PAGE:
Ruskin Cooper (1957–2012) was a native of Savannah, Georgia. His teachers included James Ambrose, Lydia Frumkin, Jacques Abram, Leonard Hokanson, Hartmut Höll and John Salmon. He received a Fulbright Grant for study in Germany, and wrote his doctoral dissertation on the piano music of young Robert Schumann's closest friend, Ludwig Schuncke. Cooper's study received the Outstanding Dissertation Award at UNCG, and is cited in The New Grove Dictionary of Music and Musicians. It was published in an English-German version in 1997. Dr. Cooper was active as a recitalist, chamber musician, teacher, clinician, and adjudicator. He gave solo recitals throughout the Southeast, as well as in Germany, Italy, Poland, and Mexico. In 2006, he played to large, enthusiastic audiences in Italy, prompting the Corriere Adriatico to write that he "literally drove the audience wild" with a program of American piano music. Starting in 1997, he taught at Davidson College, having also taught at the North Carolina School of the Arts and at Salem College. He was Past President of the Mid-Atlantic Chapter of The College Music Society, and served on the board of the North Carolina Music Teachers Association.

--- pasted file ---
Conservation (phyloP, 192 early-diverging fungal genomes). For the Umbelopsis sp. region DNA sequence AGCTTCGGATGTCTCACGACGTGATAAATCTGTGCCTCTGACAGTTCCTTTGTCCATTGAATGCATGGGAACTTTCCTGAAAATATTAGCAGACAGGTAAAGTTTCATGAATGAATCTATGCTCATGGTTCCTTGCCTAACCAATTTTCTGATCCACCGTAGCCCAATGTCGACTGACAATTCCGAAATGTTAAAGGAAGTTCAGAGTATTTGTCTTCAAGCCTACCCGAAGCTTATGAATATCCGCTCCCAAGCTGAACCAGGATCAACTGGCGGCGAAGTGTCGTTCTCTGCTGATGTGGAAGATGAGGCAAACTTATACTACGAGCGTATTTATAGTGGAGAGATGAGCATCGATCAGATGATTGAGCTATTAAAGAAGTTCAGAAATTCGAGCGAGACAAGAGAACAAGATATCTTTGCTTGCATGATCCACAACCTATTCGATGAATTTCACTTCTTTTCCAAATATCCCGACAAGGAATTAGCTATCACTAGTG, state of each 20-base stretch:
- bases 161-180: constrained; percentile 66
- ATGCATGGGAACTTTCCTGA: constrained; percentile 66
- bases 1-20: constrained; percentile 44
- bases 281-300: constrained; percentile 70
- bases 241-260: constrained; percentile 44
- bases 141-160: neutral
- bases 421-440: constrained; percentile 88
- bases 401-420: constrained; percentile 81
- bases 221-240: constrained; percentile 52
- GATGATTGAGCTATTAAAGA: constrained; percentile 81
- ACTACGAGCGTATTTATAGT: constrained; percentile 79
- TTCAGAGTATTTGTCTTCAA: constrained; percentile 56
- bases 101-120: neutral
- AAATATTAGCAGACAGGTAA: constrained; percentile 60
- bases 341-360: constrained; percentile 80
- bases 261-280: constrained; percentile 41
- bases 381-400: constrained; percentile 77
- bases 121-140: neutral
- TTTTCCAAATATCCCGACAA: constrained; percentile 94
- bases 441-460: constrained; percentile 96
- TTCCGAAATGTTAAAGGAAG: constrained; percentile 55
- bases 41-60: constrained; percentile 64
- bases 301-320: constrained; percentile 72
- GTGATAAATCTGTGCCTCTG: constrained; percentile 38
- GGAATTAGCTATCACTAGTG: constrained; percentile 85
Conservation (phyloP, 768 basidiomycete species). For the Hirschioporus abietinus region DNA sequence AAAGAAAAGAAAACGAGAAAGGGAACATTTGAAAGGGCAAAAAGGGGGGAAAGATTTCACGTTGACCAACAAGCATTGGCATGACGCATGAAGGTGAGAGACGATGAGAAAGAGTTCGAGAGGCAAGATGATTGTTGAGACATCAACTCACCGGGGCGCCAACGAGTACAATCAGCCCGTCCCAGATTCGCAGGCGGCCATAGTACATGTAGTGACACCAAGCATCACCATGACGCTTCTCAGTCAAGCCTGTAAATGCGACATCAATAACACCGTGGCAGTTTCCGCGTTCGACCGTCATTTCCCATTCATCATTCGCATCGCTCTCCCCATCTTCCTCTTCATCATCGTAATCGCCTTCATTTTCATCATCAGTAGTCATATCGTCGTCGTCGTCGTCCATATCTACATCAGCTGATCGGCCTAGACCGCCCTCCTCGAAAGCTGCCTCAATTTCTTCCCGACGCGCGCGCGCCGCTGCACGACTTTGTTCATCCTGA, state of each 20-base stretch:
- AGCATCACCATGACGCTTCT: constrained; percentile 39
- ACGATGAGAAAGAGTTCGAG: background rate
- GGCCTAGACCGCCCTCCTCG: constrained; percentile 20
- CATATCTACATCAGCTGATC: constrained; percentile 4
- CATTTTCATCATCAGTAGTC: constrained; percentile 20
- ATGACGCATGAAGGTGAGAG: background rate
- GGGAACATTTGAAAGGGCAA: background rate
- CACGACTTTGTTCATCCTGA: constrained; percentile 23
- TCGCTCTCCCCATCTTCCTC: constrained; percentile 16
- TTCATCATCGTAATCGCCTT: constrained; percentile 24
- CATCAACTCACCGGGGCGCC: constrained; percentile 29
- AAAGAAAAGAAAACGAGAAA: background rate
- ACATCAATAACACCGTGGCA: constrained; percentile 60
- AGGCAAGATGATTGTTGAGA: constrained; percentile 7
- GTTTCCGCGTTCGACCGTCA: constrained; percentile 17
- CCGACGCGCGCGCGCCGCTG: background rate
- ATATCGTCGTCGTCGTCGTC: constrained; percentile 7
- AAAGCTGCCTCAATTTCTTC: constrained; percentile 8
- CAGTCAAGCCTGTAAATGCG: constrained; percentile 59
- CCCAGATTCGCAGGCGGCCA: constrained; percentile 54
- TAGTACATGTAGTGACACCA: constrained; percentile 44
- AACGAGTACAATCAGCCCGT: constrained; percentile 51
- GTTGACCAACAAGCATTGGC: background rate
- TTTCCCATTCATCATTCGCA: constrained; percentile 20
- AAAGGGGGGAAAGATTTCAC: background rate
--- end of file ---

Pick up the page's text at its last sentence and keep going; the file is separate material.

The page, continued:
His performances have been broadcast via the internet on Radio Vaticana. Cooper recorded for Centaur Records, South German Radio, WFDD-FM and WDAV-FM. A CD featuring American piano music is available on Centaur Records, and has been broadcast on many radio stations throughout the NPR network.
2018: Hannah Compton (University of North Carolina–Wilmington)
"Conceptions of Time in Maurice Ravel's Violin Sonata in G Major"
2017: Nathan Cornelius (Peabody Institute)
"The Interaction of Repetition and Short-Term Memory in Melodic Dictation Tasks"
2016: Steven Brundage (University of South Carolina)
“Fooled by Fluency: Understanding Misjudgments and Illusions in Music Learning”
2015: Ryan Olivier (Temple University)
“Hearing Electronic Voices: Discourse and Meaning through Contrapuntal Multimedia”
2014: Jeremy Carter (West Virginia University)
“Baccalaureate Degrees in the Field of Jazz”
2013: Daniel Tomkins (Appalachian State University)
“The Unsettling Passacaglia: Jewish Modality and Harmonic Antipodes in Shostakovich's Second Piano Trio”